Broomfield Sheet Metal (BSM) began in 1955, arguably a simpler time, more attuned to “traditional” business values. According to co-owner and Vice President Christine Christensen, the philosophy of business taught by the original owner was “Business on a handshake should be good enough. If you give your word you keep your word.”
Today, under the leadership of Christine and her partner, John Coogan, the company still operates according to those principles. Eschewing advertising, BSM continues to thrive despite a challenging economy, in large measure due to the strength of their reputation for quality and reliability.
A good reputation was invaluable to the company’s success during the Great Recession of 2008. At that time, much of their business was centered on designing and installing commercial HVAC. The impact of the recession meant that there were not only fewer businesses ordering installations, but a wave of now unemployed installers began working out of their trucks for cut rate prices, siphoning off portions of the dwindling new business market.
Unfortunately, many businesses later discovered that short term savings wound up costing them more money in the long run when they needed repairs or replacements and their installers were nowhere to be found. “We were always the ones called when the installers disappeared,” says Christine.
“Our previous owner used to say ‘We’ll be with it until the end. We won’t bail out on you. We will stick with it through all the bugs and problems.’” Christine and her partner have steadfastly maintained that ethos and that is why repeat customers and word-of-mouth referrals generate the majority of their business.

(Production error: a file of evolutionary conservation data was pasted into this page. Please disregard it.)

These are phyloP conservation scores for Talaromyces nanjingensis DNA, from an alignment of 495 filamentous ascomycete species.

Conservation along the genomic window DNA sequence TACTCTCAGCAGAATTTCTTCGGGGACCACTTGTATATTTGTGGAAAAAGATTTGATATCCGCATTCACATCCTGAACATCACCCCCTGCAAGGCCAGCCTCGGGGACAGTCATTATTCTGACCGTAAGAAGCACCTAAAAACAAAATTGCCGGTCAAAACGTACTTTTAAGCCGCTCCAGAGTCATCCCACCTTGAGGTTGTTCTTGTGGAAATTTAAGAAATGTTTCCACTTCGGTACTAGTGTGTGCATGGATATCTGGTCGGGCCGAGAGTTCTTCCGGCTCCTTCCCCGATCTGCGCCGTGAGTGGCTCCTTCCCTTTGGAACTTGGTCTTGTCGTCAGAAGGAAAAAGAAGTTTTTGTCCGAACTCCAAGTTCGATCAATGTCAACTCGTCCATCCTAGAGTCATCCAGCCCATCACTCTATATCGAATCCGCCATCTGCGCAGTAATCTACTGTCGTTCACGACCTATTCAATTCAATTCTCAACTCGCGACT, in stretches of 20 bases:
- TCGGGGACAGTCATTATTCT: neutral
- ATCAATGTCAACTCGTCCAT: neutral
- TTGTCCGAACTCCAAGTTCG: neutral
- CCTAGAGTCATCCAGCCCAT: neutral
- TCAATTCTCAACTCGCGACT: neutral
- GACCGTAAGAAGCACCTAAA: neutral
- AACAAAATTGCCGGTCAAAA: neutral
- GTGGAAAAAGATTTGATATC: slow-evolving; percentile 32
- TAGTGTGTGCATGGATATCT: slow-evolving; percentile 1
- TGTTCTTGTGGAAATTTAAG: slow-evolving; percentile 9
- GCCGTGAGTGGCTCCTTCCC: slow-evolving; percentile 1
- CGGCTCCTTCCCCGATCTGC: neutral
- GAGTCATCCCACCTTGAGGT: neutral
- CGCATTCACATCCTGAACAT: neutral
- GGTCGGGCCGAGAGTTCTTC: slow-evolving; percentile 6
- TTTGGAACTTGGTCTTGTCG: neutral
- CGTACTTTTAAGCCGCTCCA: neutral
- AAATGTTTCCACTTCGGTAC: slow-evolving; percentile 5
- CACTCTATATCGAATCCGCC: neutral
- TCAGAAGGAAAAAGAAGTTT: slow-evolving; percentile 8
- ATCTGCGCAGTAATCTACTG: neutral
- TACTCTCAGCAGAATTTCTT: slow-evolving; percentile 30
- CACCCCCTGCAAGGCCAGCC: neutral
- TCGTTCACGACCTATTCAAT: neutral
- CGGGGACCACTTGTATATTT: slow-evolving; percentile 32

A Strong Partnership and Weathering the Recession
Christine’s partner, John, began with BSM in 1980 as a designer and then project manager. Christine herself started in 1990 as a part-time employee while finishing college. She never intended to stay with Broomfield, but she found herself not only staying on after college, but also eventually sharing ownership in the company.
The two make an excellent team, with Coogan’s expertise in design and manufacturing and Christine’s in managing the financials. “We make a good team because we’ve worked together so long and defer to one another’s area of expertise. We’ve lasted longer than most marriages,” she states with a chuckle.
Christine and John purchased the company in 2008, just before the Great Recession. At a time when many other companies were laying off customers or even shutting their doors, BSM did neither, in large part due to an emphasis on diversifying their products and services. In addition to HVAC, they expanded to designing and installing commercial air purification systems, as well as customized architectural metal design and fabrication.
“If anyone can do it we can,” said Christine, “because our people care, are creative, and always looking for a new challenge and solution.” Today their company’s designs can be found in applications as diverse as 500 gallon water tanks in Antarctica, parts on race cars, custom designs in trendy restaurants, and even a “Jewish Christmas tree.” “We are willing to attempt anything,” says Christine. “We are big on being inventive. The only limit is the customer’s imagination.”